Sandwell Mansions

Sandwell Mansions brochure, West Hampstead
Sandwell Mansions, West Hampstead
Sandwell Mansions, West Hampstead


We know Sandwell Mansions

Sandwell Mansions was built in 1893-4 in the grounds of Sandwell House. Builder David Dakers perfectly captured the mansion block style in what is a hugely impressive, imposing edifice that looks as fine and handsome today as it did a hundred years ago.

But while the exterior looks classically serene, it hides an interior that has many lurid tales to tell! Records reveal a trio of incidents that would be a tabloid headline writer’s dream and it just goes to show that while the age we live in may change, people don’t – the seven deadly sins apply to every generation!

We have Greed. The Times of 14th May 1903 reported the following law case: ‘The two women who were the plaintiffs sought damages against Hubert Thomas Cook for having fraudulently induced them to buy two properties including Sandwell Mansions. In July 1901 his agent showed the plaintiffs particulars of certain blocks of flats with the view to buying the properties subject to the mortgages on them. The plaintiffs bought the equity of Sandwell Mansions for £3,370 in August 1901.

Subsequently the plaintiffs alleged fraud and loss due to the properties being “grossly overvalued” and in the case of Sandwell Mansions the equity being worth nothing as a result of the mortgage on the block. The jury gave judgment for the plaintiffs who received damages.’

Then there’s Wrath. The Times of 21st December 1925 writes of an attempted murder by ‘Clarence Hornby, aged 22 and a traveller, of his wife Josephine, by strangling and cutting her with a razor at 5 Sandwell Mansions. Josephine became “very ill and in a most hysterical condition” as a result of the incident. A witness thought that Clarence Hornby was “either ‘mental’ or there was something very radically wrong with him”.’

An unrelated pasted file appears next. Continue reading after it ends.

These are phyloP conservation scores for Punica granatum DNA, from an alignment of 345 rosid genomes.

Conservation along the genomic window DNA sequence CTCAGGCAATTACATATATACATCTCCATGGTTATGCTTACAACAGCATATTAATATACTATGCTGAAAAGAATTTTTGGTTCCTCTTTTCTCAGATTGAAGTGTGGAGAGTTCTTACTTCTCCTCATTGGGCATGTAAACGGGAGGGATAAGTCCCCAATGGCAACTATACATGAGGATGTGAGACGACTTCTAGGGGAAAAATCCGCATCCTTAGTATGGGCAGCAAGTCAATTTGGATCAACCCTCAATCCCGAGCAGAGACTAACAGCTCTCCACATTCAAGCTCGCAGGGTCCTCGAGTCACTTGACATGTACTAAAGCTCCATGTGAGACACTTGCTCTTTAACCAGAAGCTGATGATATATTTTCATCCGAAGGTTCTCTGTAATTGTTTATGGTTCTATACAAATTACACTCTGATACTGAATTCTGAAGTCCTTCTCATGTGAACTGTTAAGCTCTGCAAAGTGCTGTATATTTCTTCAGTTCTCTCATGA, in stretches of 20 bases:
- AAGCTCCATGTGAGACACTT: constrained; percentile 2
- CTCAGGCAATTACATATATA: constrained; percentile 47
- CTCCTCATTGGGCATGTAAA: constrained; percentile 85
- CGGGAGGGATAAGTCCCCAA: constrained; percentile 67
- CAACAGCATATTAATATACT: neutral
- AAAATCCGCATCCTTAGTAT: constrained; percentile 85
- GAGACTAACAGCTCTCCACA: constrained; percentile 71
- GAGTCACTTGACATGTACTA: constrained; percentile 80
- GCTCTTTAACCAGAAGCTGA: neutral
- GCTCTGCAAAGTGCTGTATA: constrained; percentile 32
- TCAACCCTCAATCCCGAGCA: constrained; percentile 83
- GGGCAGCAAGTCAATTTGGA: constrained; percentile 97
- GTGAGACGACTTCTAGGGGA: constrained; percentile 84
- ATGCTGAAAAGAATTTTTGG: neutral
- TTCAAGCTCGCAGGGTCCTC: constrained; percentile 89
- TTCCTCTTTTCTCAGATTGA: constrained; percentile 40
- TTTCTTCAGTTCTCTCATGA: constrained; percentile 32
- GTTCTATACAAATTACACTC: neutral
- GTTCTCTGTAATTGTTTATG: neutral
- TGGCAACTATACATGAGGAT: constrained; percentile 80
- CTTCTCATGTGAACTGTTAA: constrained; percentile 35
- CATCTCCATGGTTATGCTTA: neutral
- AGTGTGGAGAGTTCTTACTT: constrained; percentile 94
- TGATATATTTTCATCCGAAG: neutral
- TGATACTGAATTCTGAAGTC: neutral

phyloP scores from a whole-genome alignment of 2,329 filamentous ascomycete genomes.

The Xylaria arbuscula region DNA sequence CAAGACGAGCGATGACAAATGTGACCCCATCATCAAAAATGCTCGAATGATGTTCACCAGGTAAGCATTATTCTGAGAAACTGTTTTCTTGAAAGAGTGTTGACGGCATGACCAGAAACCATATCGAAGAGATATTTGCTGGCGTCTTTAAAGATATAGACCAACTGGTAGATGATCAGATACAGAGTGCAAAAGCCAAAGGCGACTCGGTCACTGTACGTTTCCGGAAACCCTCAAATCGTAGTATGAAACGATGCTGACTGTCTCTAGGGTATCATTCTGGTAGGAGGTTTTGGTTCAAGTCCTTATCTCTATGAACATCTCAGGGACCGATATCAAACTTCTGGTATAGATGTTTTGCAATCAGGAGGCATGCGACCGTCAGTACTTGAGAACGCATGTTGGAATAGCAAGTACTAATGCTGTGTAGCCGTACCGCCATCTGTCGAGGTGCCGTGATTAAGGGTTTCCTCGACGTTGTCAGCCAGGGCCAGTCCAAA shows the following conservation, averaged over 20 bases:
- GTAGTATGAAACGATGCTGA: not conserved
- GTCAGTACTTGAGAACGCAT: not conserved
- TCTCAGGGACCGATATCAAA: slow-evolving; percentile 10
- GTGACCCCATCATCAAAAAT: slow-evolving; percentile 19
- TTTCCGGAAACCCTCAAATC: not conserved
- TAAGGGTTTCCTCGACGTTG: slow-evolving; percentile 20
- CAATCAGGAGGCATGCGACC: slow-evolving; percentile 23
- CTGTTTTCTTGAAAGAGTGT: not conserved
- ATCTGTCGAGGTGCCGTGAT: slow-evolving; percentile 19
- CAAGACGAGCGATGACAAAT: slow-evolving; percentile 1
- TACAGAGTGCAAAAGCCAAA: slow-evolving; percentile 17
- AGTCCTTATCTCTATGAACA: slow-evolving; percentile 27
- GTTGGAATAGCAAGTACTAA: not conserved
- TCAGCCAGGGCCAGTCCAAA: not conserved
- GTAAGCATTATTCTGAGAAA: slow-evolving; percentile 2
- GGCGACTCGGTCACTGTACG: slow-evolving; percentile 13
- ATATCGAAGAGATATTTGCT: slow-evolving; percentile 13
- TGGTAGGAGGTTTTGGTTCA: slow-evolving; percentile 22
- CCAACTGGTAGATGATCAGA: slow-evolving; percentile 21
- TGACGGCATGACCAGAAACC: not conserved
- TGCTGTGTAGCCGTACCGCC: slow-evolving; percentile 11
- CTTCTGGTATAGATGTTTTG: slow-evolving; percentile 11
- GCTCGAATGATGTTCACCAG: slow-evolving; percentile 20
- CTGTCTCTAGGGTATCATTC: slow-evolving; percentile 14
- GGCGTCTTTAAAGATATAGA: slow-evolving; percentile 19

And then possibly a mix of Wrath, Pride and Envy! The Times of 23rd July 1970 has a headline saying: ‘Deportment of 3 US students recommended’. The report refers to Sandwell Mansions and continues: ‘Three students, said to have incited violence when they burst into the Senate House of London University last October, were all found guilty in the Old Bailey on 22nd July 1970 of unlawful assembly. They were also convicted of assaulting the clerk of the Senate although they were acquitted of riot. Dr Paul Kenneth Hoch, 27, an American, of Sandwell Mansions, was sentenced to nine months prison and recommended for deportation.’ Not quite the behaviour we expect from your typical mansion block resident!

Thankfully, Sandwell Mansions can also lay claim to fame, rather than just notoriety. It was home to William Anderson, a surgeon who became known for his prowess at illustrating his lectures on anatomy, especially due to his ability to draw on the blackboard simultaneously with both hands! He also built up one of the world’s finest collections of Japanese art, which is now owned by the British Museum.

It was also the residence for a while of well-known music-hall entertainers, James William Tate and Clarice Mabel Tate. Add in Henry MacNaughton-Jones, a celebrated ear, nose and throat specialist as well as President of the British Gynaecological Society (a curious mix!), and it’s clear that Sandwell did have its saints as well as its sinners!

The Property Ombudsman